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FG will, can monitor immigrants, Dambazau says

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The Minister of Interior, retired Lt.-Gen. Abdulrahman Danbazau, on Tuesday said that the Federal Government would and could monitor all immigrants to enhance national security.

Dambazau said this while addressing State House Correspondents on the new Immigration Policy which the Nigeria Immigration Service was due to implement.

“It is possible to monitor all immigrants from the entry point up to where he is going to stay,’’ he said, while reacting to the obvious challenges inherent in the implementation.

According to him, there are immigration personnel up to the ward level; adding that the Nigeria Immigration Service (NIS) would partner the local communities, community and religious leaders therein to achieve the objective.

The minister noted that anyone coming into the country should be known as long as the visitor would spend more than 90 days.

He said the immigrant had to be registered and that it was important both for the efficiency of the NIS as well as for internal security.

“Quite a lot of foreign visitors come into the country without registration and nobody knows who they are, where they come from and that itself is a security risk,’’ he said.

Dambazau said the policy would not be implemented in such a way that it would inconvenience people but that it was done by using the standards of international law.

“We certainly will observe the basic standards of human rights, we are going to do what will not scare the person; but for the person to know that it is something that is done all over the world,’’ he said.

The minister said that the NIS would have challenges manning the illegal entry routes in the country with the existence of about 4,500km border lines in land and sea.

He, however, noted that the service would use surveillance helicopters to cover such extensive borders since it would be difficult to physically man them.

He noted that there existed some entry points that could be easy to man in terms of access.

He explained that the NIS had three helicopters that were grounded for some time which would be revived and used before looking for new aircraft in view of the economic challenges in the country.

He said the aircraft would be fitted with monitoring equipment and would work with the existing but abandoned eight ground stations which would also be revamped.

Dambazau said computers were already purchased for the ground stations but abandoned; adding that the ministry was re-negotiating with the contractors to fix and put them to use.

“We really need to see how we can use modern technology to monitor our borders. We require the capacity to monitor and also the capacity to respond,’’ he said.

He identified the ECOWAS protocol on free movement, which Nigeria also signed, as another challenge in the implementation of the programme.

According to him, the administration has to be responsive to that protocol but also do it in a way that the country must be concerned about its security.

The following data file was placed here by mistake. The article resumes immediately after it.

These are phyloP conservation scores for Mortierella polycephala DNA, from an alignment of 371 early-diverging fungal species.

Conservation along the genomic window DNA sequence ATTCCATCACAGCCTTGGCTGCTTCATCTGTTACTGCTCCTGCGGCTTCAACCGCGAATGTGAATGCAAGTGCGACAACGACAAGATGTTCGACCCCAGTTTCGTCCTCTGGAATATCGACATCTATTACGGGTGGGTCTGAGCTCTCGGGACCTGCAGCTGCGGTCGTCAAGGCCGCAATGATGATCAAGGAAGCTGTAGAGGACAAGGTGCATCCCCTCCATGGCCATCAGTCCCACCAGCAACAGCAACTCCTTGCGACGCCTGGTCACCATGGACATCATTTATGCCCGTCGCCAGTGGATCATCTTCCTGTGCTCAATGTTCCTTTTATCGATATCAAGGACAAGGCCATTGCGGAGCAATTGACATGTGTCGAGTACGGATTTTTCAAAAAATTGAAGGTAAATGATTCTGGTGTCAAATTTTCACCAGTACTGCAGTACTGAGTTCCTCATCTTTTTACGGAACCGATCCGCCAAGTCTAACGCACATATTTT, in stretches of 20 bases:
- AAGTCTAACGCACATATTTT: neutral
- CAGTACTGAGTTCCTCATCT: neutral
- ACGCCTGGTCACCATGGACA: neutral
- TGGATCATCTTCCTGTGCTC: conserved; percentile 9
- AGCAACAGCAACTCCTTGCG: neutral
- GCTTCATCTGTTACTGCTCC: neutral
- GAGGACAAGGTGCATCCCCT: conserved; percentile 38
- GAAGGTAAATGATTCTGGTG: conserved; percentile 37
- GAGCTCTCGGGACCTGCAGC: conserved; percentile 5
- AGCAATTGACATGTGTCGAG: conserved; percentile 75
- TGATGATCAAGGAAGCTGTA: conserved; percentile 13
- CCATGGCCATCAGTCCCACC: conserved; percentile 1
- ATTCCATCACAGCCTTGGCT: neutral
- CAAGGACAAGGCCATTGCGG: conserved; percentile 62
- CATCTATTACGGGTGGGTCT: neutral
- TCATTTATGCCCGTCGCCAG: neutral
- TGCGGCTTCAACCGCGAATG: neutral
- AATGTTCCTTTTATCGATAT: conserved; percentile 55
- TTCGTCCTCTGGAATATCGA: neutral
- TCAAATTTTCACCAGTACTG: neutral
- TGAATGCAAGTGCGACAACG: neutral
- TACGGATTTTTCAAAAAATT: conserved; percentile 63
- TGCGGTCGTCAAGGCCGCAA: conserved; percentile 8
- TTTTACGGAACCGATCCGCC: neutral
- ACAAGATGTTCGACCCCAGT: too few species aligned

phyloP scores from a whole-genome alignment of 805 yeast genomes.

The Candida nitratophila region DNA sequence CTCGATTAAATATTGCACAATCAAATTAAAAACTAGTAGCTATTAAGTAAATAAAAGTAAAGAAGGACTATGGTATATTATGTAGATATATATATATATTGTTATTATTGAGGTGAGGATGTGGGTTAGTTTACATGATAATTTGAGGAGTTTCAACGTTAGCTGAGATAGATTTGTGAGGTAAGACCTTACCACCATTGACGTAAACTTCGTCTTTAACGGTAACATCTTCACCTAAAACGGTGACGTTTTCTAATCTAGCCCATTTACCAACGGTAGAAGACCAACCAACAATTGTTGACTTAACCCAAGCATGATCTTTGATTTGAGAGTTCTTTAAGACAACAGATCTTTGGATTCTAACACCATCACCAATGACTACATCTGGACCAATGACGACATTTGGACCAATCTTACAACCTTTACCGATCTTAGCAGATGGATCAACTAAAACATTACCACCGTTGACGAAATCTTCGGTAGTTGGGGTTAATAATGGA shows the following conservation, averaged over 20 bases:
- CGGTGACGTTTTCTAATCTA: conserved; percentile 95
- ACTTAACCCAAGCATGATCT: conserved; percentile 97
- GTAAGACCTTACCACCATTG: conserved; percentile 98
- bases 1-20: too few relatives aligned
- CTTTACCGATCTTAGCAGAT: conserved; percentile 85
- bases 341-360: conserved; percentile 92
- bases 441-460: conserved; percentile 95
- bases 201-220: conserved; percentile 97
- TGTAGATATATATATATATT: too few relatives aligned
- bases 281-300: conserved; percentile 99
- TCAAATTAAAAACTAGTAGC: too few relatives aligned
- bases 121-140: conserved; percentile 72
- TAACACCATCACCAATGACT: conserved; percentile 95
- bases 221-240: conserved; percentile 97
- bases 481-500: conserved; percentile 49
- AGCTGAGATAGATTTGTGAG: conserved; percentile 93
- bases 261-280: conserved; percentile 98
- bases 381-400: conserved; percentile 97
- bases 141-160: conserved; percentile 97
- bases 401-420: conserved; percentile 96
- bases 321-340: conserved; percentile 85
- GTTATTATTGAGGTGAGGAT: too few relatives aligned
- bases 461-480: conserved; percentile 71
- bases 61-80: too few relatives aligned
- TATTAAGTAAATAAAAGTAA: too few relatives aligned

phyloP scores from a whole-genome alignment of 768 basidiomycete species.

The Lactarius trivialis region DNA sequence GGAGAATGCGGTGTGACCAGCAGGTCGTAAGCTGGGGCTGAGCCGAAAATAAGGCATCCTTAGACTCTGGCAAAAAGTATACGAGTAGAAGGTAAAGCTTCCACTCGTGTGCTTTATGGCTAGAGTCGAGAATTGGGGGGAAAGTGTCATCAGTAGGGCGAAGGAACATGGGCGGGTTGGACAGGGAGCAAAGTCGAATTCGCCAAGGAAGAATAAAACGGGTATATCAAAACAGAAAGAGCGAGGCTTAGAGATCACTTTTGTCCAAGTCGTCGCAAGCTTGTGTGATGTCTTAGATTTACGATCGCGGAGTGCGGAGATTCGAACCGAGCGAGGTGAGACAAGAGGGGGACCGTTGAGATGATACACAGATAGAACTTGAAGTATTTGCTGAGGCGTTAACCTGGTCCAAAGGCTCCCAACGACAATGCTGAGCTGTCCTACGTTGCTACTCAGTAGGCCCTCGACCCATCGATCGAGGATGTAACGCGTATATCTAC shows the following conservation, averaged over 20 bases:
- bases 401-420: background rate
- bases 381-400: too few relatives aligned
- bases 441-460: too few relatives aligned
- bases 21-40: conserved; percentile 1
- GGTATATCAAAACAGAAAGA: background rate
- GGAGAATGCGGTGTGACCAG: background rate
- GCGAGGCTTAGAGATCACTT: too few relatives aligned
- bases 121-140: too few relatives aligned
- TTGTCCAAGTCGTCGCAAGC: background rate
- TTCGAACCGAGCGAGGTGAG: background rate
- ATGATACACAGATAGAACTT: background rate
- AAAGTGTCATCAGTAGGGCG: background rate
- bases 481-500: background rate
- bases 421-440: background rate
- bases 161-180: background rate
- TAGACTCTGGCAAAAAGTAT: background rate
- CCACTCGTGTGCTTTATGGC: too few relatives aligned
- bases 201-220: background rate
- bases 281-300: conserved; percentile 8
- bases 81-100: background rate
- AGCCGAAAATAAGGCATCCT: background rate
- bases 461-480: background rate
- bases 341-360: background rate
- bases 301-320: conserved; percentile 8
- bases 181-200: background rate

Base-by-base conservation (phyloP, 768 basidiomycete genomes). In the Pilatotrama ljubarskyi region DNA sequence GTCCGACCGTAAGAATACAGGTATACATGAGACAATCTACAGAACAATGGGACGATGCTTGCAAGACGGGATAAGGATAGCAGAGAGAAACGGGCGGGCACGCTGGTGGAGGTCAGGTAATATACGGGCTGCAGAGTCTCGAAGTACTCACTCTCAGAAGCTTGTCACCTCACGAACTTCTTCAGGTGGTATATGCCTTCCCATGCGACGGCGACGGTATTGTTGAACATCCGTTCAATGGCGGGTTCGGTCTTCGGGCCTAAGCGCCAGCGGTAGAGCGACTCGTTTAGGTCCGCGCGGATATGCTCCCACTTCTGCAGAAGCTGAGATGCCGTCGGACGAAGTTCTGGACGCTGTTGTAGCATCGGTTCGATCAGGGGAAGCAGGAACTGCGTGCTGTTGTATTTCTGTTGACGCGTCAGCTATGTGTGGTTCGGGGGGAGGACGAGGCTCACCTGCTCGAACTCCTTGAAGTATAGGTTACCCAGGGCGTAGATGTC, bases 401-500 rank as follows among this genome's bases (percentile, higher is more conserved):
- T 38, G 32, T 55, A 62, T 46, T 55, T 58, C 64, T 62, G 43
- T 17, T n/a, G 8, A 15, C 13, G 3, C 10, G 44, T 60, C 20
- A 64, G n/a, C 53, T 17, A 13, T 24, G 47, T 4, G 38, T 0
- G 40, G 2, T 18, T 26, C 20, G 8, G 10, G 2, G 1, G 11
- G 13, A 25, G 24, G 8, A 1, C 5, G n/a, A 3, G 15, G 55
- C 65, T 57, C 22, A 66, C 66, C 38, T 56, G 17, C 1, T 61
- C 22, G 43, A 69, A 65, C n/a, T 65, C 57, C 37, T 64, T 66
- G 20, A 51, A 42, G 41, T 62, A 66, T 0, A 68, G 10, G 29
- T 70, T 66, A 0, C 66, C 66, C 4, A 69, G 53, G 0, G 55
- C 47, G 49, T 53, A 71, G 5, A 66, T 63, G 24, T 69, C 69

“Part of what we are trying to do now is to go back and see how we can implement the ECOWAS bio-metric identity card which itself is a traveling document and at the same time an identity card.

`With that card you will be able to identify movement,’’ he said.

On how soon the programme would start, the minister said that the ministry was now relying on the budget; but added that it would collaborate with development partners to pull it through.

He hinted that Italy had shown concern on the programme because of the number of Nigerians that migrate to the country mostly through human trafficking.

“They (Italian government) are ready to assist in this project in terms of not only returnees but also in preventive measures.

“These are the things that we want to do as quickly as we can but we want to pick one stage after the other,’’ the minister noted.

The  minister had on Monday unveiled a new immigration policy known as “Immigration Regulations 2017’’ to check the entry of terrorists and other trans-border crimes in the country.

While unveiling the document on Monday in Abuja, Dambazau said that the document would also fast-track the ease of doing business in Nigeria.

He explained that the “Immigration Regulations 2017’’ is a vital document that sought to operationalise the Immigration Act, 2015 and provide the legal framework for the dynamic and unfolding migratory realities.

Dambazau said that the new regulation would replace the old and outdated Immigration Act of 1963, which could not take care of modern realities such as terrorism, technology and new immigration challenges.

“The objective of this new Immigration Regulations 2007 is to provide the legal framework for the effective implementation of the Immigration Act, 2015 and consolidate existing immigration regulations.

“This new document therefore replaces the outdated Immigration Act of 1963,’’ he said.

He explained that the new document empowers the Nigeria Immigration Service (NIS) to properly register all foreigners, protect the borders, enhance internal security and attract foreign investors using the latest technology.

Dambazau said with the policy in place, the NIS would be empowered to register and monitor the entry and movement of foreign herdsmen who come into the country.

According to him, this will also go a long way in checking the herdsmen/ farmers clashes.


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